Warehouse and Mobile Storage Boom
Despite recessions and demographic shifts, few building types have boomed like self-storage lockers. In fact, they’ve proven to be one of the surest bets in real estate over the last half century, while malls, starter homes, and even luxury commercial space in big cities, once safe and steady investments, have struggled. Behind the combination locks and roll-up doors lies a $38 billion industry.
One in 11 Americans pays an average of $91.14 per month to use self-storage, finding a place for the material overflow of the American dream. According to SpareFoot, a company that tracks the self-storage industry, the United States boasts more than 50,000 facilities and roughly 2.311 billion square feet of rentable space. In other words, the volume of self-storage units in the country could fill the Hoover Dam with old clothing, skis, and keepsakes more than 26 times. (Patrick Sisson The curbed)
How does Maryland contribute to this?
In Maryland, residents most often move to the state for a job, but slightly more are leaving to take a job as well. That’s according to the 42nd annual “National Movers Study,” The study tracked its customers’ state-to-state migration patterns in 2018. The new hot markets in the southwest, Denver area and Northwest have become attractive areas for people to move from Maryland. In contrast, DC as seen an increasing large amount of millennial influx into DC and the surrounding Maryland area. With some moving into smaller apartments or sharing with room mates the need for storage has become increasingly needed. Here are the findings for Maryland moves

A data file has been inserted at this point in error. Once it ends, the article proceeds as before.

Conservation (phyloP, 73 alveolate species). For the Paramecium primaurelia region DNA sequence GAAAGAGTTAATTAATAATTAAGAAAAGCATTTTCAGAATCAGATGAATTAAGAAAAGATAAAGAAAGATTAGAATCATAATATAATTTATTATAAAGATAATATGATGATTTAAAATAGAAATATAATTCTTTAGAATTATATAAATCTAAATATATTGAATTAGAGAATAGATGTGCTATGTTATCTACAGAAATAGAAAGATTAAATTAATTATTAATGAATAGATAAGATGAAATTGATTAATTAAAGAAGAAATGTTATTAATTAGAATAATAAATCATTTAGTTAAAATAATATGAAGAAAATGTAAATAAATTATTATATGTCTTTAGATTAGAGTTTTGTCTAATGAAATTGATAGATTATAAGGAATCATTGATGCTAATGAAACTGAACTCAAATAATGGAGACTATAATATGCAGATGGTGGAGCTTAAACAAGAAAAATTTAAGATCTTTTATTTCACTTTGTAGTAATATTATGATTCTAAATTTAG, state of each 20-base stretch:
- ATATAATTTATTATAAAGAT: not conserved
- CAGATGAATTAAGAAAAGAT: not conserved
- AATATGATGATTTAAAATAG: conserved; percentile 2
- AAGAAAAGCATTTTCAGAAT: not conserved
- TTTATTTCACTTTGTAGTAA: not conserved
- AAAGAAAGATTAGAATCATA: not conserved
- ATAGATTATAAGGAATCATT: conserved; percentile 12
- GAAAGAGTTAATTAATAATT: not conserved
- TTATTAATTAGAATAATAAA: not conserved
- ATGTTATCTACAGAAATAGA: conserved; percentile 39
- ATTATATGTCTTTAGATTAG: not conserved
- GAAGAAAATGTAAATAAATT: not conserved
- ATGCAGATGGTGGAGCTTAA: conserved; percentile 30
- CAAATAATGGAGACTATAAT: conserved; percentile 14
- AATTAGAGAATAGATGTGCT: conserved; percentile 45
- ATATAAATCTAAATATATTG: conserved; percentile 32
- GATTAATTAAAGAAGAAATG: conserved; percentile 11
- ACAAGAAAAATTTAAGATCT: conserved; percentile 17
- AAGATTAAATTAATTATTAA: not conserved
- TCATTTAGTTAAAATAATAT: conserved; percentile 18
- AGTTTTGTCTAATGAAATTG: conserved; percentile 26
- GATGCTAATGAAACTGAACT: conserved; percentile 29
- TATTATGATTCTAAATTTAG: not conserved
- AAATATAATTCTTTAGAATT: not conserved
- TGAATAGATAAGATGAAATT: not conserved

- Inbound — Total 46.9 percent
- Retirement: 6.92 percent
- Health: 3.77 percent
- Family: 25.79 percent
- Lifestyle: 6.92 percent
- Job: 57.23 percent
- Outbound — Total 53.1 percent
- Retirement: 21.74 percent
- Health: 5.31 percent
- Family: 19.32 percent
- Lifestyle: 11.11 percent
- Job: 49.76 percent
Moving from Jersey!
The study found more residents left New Jersey than any other state last year. More than 66 percent of movers in The Garden State headed elsewhere. That was a common thread in the Northeast, the study found, with Connecticut, New York and Massachusetts all in the top 10 outbound states. Several states in the Midwest also appeared near the top of the list.
Self-storage has seen 7.7 percent annual growth since 2012, according to analysts at IBISWorld, and now employs 144,000 nationwide.
The industry’s boom over the last few decades mirrors larger demographic and real estate trends: Americans relocating from the Midwest and Northeast to Sunbelt cities store old gear in self-storage units. Millennials moving into increasingly crowded, high-demand downtowns require extra space. A wave of downsizing baby boomers needs a place to put a lifetime of accumulated memories. Small businesses want room to store excess inventory possibly due to down sizing and less brick and mortar needs.